When and how could a second stimulus check pass in the Senate?
There still remains the possibility of a second stimulus check of a maximum amount of $1,200 per adult, but when and how could it happen?
The November 3 election is just around the corner, however, this means the window is closing for Republicans and Democrats to find common ground on a second stimulus package.
There are approximately 11 million people out of work because of the coronavirus pandemic. The House of Representatives has stated it would extend its session until a deal is reached.
The Senate is scheduled to break until after the election following its current session, which ends on October 9, but that doesn't mean it's the final day a bill could pass. The House is prepared to postpone the start of its next break, originally scheduled for October 2, until a deal is reached. If negotiators close in on a deal, Senate Majority Leader Mitch McConnell could compel the Senate to stay in session, or to come back early to vote on a proposal.
Chance of checks before November 3
Based on remarks from Treasury Secretary Steven Mnuchin - who testified on Congress on Tuesday - the IRS could potentially start sending checks before November 3 if a new bill is passed by the third week of October.
Formal talks for the overarching bill have yet to restart. The total cost of the bill and how the money would be used are the main causes of the disagreement. The White House has hinted it could go up to $1.5 trillion. The Democrats have come down from their original $3 trillion proposal to $2.2 trillion, meaning there has been progress made to come to an agreement. The failed Republican 'skinny bill' was estimated at between $300 billion and $650 billion.
Democrat Nancy Pelosi has spoken of her confidence that a bill can still be pushed through by the end of September, telling the media outlet: "I'm optimistic. I do think that we should have an agreement. That's what we all want."
If the Senate passes the bill at the end of September, the House will have until October 1 to agree on it and the President will sign it as early as October 2. Once this chain of command passes through everyone, according to United States Secretary of the Treasury Steven Mnuchin the IRS will be in a position to start sending the second round of payments on the week of October 12.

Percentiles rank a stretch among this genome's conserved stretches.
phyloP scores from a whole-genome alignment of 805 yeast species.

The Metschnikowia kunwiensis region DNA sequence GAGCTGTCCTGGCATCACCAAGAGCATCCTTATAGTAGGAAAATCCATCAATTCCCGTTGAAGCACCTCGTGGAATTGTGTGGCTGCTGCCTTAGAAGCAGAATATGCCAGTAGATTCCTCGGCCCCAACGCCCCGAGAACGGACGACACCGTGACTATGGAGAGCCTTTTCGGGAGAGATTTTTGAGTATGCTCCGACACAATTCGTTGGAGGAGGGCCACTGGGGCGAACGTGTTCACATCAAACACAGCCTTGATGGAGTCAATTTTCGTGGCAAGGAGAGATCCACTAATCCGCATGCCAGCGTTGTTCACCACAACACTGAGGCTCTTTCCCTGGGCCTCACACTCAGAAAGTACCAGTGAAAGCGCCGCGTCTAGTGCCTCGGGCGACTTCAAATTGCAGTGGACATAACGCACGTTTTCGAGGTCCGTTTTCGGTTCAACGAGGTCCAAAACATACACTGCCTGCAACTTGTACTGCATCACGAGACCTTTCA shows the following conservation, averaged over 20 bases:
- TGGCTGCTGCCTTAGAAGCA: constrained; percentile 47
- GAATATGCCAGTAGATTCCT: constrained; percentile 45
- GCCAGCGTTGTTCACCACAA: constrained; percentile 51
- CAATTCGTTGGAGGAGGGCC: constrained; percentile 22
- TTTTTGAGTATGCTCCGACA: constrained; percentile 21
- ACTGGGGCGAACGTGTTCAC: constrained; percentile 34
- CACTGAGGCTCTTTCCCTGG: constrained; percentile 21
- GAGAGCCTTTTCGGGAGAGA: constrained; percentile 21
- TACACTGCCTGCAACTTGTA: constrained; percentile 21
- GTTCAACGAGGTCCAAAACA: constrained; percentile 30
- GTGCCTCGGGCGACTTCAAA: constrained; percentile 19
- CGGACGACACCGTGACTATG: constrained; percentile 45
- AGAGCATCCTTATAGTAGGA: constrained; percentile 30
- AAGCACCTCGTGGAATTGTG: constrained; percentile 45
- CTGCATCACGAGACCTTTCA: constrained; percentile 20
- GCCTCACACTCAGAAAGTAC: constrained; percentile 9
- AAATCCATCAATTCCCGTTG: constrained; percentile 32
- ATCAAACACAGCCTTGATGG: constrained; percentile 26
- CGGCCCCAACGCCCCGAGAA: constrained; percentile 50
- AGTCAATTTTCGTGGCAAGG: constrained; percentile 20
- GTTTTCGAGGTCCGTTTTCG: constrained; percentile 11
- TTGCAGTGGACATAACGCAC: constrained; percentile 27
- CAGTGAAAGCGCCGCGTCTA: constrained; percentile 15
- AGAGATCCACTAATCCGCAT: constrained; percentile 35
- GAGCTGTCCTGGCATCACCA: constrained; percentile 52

Congress could postpone a relief decision until after November's election
With the November 3 election less than two months away, the atmosphere in Washington could be too politically charged to pass more economic relief bills, and leaders may want to see what happens after the election. The government's response to the coronavirus pandemic is already playing heavily in the campaign at all levels. If a deal isn't reached soon, the topic of a relief package could very well come up during debates held over the coming weeks.
Trump could be especially interested in second stimulus checks to provide financial relief in the form of direct payments. In addition to economic support, second stimulus checks could help boost the president’s re-election prospects. Republicans and Democrats previously agreed in principle on $1,200 second stimulus checks for individuals and $2,400 for married/joint filers.
White House press secretary Kayleigh McEnany clarified on Wednesday during a press briefing. “The President was referring to the $500 billion bill that passed the Senate. It didn’t include direct payments. So, he wants more than the $500 billion, and he is very keen to see these direct stimulus payments and we hope that Nancy Pelosi will work with us in good faith.”
Parties interested in striking deal
While there is no guarantee there will be a stimulus deal, both parties appear interested in striking a deal. Given that many members of Congress spend October campaigning for re-election, a stimulus deal may not get done before November. That said, if a deal is to get done, the end of September or early October would likely be the last chance before the election on November 3. If second stimulus checks are included in a potential deal, Republicans and Democrats likely would need to reach consensus in the $1.5 trillion to $2.0 trillion range.